Saturday, April 11, 2009

Pax Americana Fugit?

by Smitty

Philo of over at The View from Alexandria posts a review of the POTUS world tour and summarizes:
it became clear that, as Caroline Glick says in a brilliant article, Obama was announcing that America will no longer act as the world’s policeman. Pax Americana is over.

By all means, pay attention to the lips. But do not ignore the wallet. At the moment, the US still allocates the lion's share of the global defense budget. Past performance is no guarantee of future outlays, however. Badly as some might wish to resurrect the Monroe Doctrine, the rest of the world may not permit it. You can't have tsunami relief without a navy, for example. And how do you fund the chronic boredom while you await the acute crisis?
Philo'a analysis gets more critical:
There are several lessons to take away from all this, I think. First, it’s become clear that the left really is fundamentally hostile to human freedom. Leftists talk as if they are the defenders of civil liberties, human rights around the globe, etc. Yet in every global conflict they take the side of those who quash civil liberties and violate human rights. I can only conclude that the talk is either insincere or based on the foolish fantasy that if the United States were friendly to bullies they would stop being bullies and become like us.
Come on, Philo: the Renaissance and Enlightenment were but fads. We now have the velvet handcuffs of Socialism to give us happiness in slavery. Lighten up and dig the cookbook, man.
Second, the Obama administration is at best naive, operating on the basis of such a fantasy. But it may something much worse than that. Glenn Reynolds famously said about some opponents of the war in Iraq: “they’re not anti-war; they’re just on the other side.” Think about the peace movement of the 1920s and 1930s. Some of those people were naive, thinking that if Britain and the United States disarmed and made enough concessions to Lenin, Stalin, Mussolini, and Hitler, there would be peace. But some were Soviet or Nazi sympathizers. Some were Soviet agents. Is Obama naive enough to think that if America disarms and appeases aggressors they will stop being aggressors? Or does he want the aggressors to win? Is he, in short, on the other side?
If he is Gödel's incompleteness theorem applied to the US Constitution, then we have to calmly admit that we got here over decades. Then we have to rip our eyes away from the inferior distractions like the League of Ordinary Milquetoasts and muster at the Tea Party for some principled, Constitutional opposition. Toughen up for the 2010 elections. This administration is only the Thing That Should Not Let It Be if we do nothing.(Stacy will flog me for that, no doubt)


  1. It's like I've died and gone to R'lyeh.

  2. "Badly as some might wish to resurrect the Monroe Doctrine, the rest of the world may not permit it. You can't have tsunami relief without a navy, for example."

    What does not having a navy have to do with the Monroe Doctrine? The Monroe Doctrine was the reason for building our Navy in the first place. A.T. Mahan and T.R. never doubted that the Monroe Doctrine was still our core strategic doctrine, and in their view expansion of it was justified chiefly on the grounds of protecting its integrity. It is a huge misconception that a grand strategy centered on the Monroe Doctrine amounts to isolationism. Our problem is that not that our current strategies see overseas affairs as important, but that we (or rather the foreign policy elites who run things) currently see them as equal or superior to our Hemisphere in importance. Mahan would have been appalled by such an idea.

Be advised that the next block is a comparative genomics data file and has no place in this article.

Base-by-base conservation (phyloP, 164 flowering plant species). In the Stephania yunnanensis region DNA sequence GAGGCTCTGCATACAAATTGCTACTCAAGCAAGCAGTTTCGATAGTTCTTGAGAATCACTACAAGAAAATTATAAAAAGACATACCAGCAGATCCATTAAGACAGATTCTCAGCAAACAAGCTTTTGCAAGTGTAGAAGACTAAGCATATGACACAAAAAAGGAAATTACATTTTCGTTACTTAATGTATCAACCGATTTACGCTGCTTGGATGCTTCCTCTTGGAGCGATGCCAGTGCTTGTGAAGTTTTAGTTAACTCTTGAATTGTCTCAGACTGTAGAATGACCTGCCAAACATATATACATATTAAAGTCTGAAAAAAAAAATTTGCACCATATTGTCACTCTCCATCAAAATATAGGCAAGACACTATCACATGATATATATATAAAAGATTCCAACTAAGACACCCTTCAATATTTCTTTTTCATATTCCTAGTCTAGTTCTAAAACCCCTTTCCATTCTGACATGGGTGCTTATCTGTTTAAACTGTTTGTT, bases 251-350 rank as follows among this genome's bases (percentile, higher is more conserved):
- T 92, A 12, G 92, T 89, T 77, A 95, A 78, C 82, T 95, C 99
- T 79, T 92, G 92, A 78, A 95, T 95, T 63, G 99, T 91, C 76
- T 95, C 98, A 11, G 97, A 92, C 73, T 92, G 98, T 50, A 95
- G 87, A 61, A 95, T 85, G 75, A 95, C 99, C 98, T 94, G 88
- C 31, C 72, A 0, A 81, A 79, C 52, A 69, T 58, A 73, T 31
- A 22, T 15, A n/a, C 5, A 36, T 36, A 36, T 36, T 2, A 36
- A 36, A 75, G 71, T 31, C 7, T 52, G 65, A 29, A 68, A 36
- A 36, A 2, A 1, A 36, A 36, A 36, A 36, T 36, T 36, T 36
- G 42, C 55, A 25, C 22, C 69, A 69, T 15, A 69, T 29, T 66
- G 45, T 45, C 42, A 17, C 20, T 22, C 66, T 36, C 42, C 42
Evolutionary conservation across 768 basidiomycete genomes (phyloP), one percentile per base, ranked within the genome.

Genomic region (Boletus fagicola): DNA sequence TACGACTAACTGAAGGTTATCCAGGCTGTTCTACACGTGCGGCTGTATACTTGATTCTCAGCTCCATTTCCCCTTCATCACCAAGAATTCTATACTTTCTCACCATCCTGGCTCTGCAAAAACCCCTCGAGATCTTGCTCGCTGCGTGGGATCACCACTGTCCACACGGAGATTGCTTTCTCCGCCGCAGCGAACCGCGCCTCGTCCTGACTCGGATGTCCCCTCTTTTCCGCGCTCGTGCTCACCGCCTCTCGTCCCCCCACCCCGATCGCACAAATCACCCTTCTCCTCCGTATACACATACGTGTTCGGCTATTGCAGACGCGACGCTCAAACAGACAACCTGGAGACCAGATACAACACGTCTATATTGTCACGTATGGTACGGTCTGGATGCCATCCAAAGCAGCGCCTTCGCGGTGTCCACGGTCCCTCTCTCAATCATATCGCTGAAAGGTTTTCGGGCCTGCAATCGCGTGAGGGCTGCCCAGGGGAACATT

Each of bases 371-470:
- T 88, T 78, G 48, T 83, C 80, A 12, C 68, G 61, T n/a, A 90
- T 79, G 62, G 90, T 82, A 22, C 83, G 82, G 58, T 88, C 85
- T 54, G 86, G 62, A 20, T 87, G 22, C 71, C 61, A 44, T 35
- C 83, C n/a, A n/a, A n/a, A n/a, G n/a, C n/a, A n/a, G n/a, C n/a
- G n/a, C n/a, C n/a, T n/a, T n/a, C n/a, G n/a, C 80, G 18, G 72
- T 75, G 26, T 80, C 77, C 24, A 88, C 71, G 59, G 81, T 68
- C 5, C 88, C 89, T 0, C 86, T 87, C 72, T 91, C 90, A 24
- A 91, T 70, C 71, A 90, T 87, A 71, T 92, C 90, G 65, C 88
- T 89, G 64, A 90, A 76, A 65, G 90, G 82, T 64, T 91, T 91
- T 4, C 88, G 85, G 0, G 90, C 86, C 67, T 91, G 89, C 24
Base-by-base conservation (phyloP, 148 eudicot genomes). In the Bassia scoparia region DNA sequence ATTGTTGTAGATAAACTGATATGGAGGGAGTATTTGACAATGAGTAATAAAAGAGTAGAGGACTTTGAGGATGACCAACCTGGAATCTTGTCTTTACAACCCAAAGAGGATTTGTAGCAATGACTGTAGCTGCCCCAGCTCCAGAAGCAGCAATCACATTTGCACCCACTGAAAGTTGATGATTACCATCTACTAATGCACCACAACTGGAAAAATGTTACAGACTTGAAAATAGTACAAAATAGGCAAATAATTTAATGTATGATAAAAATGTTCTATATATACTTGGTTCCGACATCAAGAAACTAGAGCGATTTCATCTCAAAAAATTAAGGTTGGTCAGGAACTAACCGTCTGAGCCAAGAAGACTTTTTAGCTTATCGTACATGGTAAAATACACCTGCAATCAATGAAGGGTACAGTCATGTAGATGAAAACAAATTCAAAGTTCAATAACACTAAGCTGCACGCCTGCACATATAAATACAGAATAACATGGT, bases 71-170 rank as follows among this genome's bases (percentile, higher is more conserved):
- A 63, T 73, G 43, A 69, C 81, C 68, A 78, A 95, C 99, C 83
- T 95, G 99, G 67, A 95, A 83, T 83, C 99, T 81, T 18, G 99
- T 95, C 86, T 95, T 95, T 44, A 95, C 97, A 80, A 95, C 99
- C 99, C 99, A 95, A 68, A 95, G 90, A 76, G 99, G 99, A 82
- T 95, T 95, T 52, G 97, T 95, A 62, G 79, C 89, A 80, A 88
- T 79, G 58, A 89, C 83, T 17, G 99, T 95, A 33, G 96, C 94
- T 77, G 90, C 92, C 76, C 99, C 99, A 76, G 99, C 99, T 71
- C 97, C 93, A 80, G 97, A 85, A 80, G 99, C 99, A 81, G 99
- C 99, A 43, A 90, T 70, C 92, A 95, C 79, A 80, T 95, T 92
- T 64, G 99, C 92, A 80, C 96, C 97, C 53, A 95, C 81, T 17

3. @eZekiel:
    It is a huge misconception that a grand strategy centered on the Monroe Doctrine amounts to isolationism.
    I think that's a fair criticism. A more thorough statement would have nailed down historical context of the Monroe doctrine, and explored the futility of any real degree of isolation in the era of Globalization.
    For example, you've got Davos Man floating the idea of a single world currency.
    I'd be interested in a URL pointing to alternate analysis of the tension between sovereign nations and outfits like the UN which you think is any good.
    It's quite similar to the problem of the 50 States vs. DC writ large.

  4. Quit lying, you bastard.

  5. @Philip:
    You call me a "liar" on RSM's blog and your title retreats to "Nasty Insinuations".
    You accuse me of agreeing with Philo. If you actually followed the links in the post, you'll see that I was pointing out that world defense budgets belie Philo's assertion--not that Philo himself is in any way dishonest, mind you.
    I'll give you some ground on having quoted "some were Soviet agents". If you've read Blacklisted by History (and I infer that you may need to) you'll see that this is a defensible, even modest, assertion.
    Good try at Rule 4, though.

  6. So whys should the US taxpayer engage in world wide defense socialism, “From each according to his ability, to each according to his need”? Should not the US taxpayer be allowed to keep their money instead of subsidizing the defense of its competitors? The money spent on defending their competitors should instead stay in the pockets of business, workers and investors in the US so they can use it to engage in productive activities to improve their completive edge.


  7. Point taken. Obama's announcements of policy shifts may or may not be followed up by action in allocating resources, sending aid to foreign countries, entering into or breaking military alliances, etc. It's too early to tell whether they will be. A President can't shift U.S. policy unilaterally and overnight.

    Still, I find his announced sympathies alarming. But thanks for cheering me up with the thought that there's a big gap between announcements and reality!